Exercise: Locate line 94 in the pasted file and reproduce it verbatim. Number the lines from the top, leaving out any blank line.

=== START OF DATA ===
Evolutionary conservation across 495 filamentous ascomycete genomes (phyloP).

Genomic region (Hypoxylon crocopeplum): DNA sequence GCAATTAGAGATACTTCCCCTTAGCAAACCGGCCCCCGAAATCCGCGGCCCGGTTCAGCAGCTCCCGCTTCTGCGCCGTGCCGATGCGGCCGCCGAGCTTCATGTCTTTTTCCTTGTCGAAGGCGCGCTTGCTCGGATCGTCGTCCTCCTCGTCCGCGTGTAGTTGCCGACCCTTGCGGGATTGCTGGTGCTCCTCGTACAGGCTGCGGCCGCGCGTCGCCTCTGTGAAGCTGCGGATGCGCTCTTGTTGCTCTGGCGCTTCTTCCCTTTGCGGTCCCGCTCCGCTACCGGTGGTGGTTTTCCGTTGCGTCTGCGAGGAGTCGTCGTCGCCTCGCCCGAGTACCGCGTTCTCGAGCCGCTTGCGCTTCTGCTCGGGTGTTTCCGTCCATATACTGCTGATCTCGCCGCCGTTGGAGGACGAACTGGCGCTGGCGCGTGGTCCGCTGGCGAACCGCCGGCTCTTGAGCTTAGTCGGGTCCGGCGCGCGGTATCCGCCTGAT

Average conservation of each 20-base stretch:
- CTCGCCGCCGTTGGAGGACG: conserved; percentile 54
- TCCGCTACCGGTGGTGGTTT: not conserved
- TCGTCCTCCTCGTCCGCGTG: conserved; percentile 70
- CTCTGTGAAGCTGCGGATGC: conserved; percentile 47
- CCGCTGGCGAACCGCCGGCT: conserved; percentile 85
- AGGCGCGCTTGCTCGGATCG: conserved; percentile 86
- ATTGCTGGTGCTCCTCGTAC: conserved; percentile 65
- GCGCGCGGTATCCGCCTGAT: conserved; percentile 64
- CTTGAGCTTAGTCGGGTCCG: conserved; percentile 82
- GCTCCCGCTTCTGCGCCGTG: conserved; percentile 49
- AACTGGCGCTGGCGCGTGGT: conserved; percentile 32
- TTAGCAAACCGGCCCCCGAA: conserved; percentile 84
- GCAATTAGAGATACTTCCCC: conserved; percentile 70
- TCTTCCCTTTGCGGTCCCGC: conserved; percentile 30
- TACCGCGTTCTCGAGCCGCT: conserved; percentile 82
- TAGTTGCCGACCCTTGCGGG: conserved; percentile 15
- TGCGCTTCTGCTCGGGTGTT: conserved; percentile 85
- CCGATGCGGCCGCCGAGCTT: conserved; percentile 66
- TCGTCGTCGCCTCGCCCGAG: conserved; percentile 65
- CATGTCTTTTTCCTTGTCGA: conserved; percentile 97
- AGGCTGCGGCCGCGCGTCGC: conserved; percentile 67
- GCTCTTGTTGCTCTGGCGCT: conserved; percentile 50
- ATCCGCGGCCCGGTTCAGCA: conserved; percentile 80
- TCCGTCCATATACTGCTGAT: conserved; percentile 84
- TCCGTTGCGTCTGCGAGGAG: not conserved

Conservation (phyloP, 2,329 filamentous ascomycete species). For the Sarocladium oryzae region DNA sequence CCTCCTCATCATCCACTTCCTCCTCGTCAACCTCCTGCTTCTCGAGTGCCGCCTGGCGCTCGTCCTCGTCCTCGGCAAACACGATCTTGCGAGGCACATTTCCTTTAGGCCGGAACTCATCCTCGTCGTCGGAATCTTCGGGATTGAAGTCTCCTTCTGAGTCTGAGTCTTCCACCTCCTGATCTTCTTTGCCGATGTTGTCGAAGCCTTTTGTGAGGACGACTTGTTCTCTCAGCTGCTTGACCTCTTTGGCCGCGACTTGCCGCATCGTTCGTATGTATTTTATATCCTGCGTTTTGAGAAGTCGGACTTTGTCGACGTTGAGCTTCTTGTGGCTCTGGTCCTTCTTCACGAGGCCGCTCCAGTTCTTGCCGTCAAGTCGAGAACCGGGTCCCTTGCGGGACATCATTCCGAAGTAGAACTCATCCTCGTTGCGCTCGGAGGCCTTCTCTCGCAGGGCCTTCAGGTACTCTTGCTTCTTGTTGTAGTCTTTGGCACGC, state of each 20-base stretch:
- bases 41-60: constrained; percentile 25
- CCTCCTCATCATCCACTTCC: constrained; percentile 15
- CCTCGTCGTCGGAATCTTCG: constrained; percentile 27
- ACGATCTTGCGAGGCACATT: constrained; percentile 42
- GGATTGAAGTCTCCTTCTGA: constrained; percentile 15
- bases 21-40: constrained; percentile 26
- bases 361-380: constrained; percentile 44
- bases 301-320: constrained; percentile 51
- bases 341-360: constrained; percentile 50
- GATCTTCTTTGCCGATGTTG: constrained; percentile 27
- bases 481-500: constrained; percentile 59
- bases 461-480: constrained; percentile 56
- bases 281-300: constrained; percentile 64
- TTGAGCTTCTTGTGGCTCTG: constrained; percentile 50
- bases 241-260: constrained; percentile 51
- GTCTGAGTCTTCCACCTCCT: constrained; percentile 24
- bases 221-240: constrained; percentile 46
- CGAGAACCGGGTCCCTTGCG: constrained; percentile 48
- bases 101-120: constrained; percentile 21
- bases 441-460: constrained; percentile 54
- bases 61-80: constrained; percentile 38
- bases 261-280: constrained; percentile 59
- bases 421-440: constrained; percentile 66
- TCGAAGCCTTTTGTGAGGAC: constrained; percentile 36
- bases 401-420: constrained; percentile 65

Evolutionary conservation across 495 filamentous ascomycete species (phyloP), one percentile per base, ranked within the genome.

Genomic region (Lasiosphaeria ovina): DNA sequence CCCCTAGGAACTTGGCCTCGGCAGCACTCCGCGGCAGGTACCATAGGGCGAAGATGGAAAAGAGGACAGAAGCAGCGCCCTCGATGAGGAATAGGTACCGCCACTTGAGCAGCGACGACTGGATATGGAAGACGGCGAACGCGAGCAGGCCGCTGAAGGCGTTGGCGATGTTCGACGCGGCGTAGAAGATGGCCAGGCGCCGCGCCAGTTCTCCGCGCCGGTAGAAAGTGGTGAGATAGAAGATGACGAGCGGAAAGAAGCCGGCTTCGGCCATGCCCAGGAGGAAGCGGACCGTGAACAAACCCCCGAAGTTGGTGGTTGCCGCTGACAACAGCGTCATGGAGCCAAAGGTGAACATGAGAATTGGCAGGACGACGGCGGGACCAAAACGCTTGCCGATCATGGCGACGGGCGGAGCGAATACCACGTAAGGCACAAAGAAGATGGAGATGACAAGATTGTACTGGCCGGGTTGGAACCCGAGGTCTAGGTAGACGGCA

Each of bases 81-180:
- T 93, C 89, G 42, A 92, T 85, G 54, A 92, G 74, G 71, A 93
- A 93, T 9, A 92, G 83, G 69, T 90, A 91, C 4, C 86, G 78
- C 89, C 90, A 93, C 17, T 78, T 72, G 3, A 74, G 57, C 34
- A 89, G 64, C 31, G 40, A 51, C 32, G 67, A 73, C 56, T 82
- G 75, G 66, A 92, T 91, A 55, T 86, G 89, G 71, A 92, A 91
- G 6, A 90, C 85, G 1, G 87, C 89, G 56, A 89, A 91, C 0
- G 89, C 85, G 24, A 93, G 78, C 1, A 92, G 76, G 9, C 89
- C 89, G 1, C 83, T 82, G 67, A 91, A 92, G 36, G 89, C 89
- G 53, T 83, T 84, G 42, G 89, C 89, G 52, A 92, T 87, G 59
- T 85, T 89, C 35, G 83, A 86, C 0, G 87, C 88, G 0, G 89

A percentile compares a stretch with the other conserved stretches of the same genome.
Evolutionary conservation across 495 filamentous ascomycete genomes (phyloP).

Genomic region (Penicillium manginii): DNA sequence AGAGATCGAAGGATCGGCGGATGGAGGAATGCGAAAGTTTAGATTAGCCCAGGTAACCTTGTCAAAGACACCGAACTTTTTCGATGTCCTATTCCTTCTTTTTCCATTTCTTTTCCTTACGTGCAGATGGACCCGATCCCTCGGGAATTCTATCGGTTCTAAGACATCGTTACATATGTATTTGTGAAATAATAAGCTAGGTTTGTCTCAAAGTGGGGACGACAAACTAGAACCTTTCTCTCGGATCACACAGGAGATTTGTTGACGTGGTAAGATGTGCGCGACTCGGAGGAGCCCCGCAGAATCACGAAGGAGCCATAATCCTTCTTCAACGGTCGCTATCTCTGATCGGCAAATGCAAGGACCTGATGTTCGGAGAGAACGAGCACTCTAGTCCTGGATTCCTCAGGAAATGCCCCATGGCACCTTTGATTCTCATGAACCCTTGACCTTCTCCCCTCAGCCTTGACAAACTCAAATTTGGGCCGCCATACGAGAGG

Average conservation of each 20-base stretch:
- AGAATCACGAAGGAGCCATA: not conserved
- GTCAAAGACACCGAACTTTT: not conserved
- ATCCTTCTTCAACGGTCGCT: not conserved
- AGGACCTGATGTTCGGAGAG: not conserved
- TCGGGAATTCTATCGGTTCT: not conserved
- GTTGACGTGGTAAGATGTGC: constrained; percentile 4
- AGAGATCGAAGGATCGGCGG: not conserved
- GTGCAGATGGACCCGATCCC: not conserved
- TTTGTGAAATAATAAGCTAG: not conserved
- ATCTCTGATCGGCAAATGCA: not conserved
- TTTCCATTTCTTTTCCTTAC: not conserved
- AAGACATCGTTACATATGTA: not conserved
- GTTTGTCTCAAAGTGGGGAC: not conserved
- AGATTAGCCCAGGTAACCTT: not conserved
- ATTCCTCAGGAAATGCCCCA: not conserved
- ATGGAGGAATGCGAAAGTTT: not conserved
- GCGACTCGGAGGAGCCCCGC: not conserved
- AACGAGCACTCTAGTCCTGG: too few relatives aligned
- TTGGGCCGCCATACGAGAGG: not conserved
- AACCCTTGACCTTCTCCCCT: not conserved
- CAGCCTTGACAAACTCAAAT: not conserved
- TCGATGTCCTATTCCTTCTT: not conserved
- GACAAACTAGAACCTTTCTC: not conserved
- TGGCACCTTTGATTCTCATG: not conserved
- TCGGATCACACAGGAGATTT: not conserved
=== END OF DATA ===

- GACAAACTAGAACCTTTCTC: not conserved